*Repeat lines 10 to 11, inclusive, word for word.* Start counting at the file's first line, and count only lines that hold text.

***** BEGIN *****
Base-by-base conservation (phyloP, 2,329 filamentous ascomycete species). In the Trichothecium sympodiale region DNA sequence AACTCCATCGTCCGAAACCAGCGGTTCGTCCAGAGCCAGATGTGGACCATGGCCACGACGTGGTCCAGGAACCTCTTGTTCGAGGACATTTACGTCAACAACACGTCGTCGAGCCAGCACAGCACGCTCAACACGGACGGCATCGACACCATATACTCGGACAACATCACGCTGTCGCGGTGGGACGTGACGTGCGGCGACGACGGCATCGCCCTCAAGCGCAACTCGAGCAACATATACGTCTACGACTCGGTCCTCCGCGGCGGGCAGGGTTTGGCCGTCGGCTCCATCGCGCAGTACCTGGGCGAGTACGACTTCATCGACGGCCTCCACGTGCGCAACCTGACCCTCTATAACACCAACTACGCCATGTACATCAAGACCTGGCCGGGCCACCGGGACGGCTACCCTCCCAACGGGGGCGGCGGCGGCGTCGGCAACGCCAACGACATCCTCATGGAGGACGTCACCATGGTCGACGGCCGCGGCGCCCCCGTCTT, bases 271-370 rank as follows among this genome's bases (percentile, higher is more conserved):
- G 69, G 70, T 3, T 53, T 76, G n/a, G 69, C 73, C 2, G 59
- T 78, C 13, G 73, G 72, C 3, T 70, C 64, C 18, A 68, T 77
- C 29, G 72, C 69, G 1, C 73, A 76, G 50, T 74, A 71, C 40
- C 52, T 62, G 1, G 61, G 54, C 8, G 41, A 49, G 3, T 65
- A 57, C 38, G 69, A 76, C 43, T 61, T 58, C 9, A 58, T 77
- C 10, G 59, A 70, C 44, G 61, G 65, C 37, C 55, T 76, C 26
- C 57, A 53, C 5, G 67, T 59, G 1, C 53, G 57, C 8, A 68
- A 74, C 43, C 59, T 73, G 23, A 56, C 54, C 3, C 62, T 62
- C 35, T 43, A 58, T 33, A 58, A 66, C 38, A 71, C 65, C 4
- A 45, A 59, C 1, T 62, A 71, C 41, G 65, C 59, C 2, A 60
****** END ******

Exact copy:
- C 35, T 43, A 58, T 33, A 58, A 66, C 38, A 71, C 65, C 4
- A 45, A 59, C 1, T 62, A 71, C 41, G 65, C 59, C 2, A 60